Chalupa and Chimichanga – Can You Tell Them Apart?

It is difficult to ignore the convenience and tastiness of Mexican food. So, visiting a Mexican restaurant should be added to your bucket list right away if you love delicious cuisine!

However, some items on the Mexican food menu may not be familiar to you, which could lead to an awkward situation. Even if you have tried some before, chances are you still have difficulty differentiating between Mexican dishes, such as chalupa and chimichanga.

This article will provide you with a brief rundown of these two recipes and how to tell them apart.

What Are Chalupas and Chimichangas

Mexico is one of the most popular tourist destinations in the world. In terms of entertainment, history, and pleasure, the country has a lot to offer. On the other hand, its cuisine is also a worth-noting aspect, especially when referring to chapulas and chimichangas.


Chalupas are a delicious Mexican antojito (snack) made from fried masa (cornbread). The term chalupa is derived from the Spanish word for shallop (or tiny sailboat) and refers to the concave form of the masa cake.

In addition, chalupas come in various shapes and sizes, including torpedos and small bowls — which can be thick (like sopes) or thin (like tostadas).

Shredded chicken or pig, chorizo, ground beef, refried beans, and eggs are all popular chalupa fillings. This fried snack is commonly garnished with shredded lettuce, cheese, chopped raw onion, and salsa, but you may also add tomatoes, sour cream, and cheddar cheese.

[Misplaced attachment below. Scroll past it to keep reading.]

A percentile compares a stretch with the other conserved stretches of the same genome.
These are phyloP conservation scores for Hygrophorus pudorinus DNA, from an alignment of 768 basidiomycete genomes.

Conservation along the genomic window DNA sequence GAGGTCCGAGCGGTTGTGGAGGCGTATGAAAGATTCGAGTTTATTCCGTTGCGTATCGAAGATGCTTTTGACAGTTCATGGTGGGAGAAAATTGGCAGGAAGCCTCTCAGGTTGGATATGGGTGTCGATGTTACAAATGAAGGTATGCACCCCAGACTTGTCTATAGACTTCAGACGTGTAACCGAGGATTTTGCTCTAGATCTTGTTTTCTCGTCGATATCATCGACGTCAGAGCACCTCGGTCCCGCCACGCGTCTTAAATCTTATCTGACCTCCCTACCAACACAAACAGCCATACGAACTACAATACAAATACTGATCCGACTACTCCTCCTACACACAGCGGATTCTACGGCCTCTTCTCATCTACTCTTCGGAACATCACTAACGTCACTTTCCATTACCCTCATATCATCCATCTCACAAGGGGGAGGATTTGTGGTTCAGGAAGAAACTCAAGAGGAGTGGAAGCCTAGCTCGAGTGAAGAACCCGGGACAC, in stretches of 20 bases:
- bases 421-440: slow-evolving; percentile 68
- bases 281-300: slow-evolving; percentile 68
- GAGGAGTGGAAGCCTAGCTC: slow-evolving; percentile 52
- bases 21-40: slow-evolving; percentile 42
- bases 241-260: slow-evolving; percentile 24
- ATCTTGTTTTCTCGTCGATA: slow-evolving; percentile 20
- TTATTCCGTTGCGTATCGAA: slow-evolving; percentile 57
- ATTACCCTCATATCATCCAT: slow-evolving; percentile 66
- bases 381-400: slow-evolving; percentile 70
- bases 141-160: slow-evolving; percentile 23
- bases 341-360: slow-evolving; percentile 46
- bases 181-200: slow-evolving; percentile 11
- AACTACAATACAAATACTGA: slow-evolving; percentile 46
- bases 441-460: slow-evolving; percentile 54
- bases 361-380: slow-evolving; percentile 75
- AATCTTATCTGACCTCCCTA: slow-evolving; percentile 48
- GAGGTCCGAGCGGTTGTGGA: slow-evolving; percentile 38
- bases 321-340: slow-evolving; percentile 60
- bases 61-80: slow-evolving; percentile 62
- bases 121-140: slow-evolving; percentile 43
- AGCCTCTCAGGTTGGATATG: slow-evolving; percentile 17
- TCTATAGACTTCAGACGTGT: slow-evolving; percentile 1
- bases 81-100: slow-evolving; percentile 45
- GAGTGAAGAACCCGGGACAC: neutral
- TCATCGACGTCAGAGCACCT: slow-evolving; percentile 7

A chimichanga is a Mexican snack made with a flour tortilla tightly wrapped around a mixture of different ingredients, usually high-protein meats, beans, and cheese. Then, it’s deep-fried before being topped with salsa or sour cream.

This deep-fried version of a classic burrito is a Tex-Mex staple that can be found in Mexican restaurants all over the world. Mexican rice, refried beans, chips, and salsa are all common accompaniments to chimichangas.

Chapulas vs Chimichangas: The Differences

Cooking Method

While burritos may be wrapped in a flour tortilla and eaten right away, chalupas and chimichangas require a second step: deep-frying. They have a crispy, golden brown, and flaky texture because of the extra frying process.


Chalupas are filled with various ingredients, including beans, rice, veggies, and breakfast classics like eggs and bacon. Chimichangas are made up of a few components, the most common being pork, beans, and cheese. Like lettuce or tomatoes, raw vegetable fillings are typically avoided in chimichangas since the deep-frying procedure can make them mushy or wilted.


On the outside of the tortilla, chalupas are usually topped with fresh toppings like queso fresco, shredded lettuce, cilantro, and lime after they’ve come out of the oil. In addition, chimichangas can be topped with a combination of sauce, guacamole, sour cream, salsa, lettuce, and pico de gallo.

Eating Method

Many people like to eat chimichangas with a fork and knife since they are crispy and frequently covered with sauces. On the other hand, Chalupas are served with their shells removed so that you may eat them with your hands.

How to Make Chalupas and Chimichangas


1. Thoroughly combine flour, baking powder, salt, and butter in a mixing bowl. Now, add the milk, combine everything, and knead into a dough. Cover it with plastic wrap and set aside for 15 to 20 minutes.

2. Divide the dough into 15 equal balls. Roll out one dough ball into a 5-inch circle. Prick the rolled dough with a fork a few times.

3. In a medium-sized pan, heat the oil. Slide the dough into the heated oil with care. It should float and puff up right away. Allow the dough to cook for 30 seconds on the first side.

4. Flip the dough over with tongs and fold it in half carefully (like a taco shell).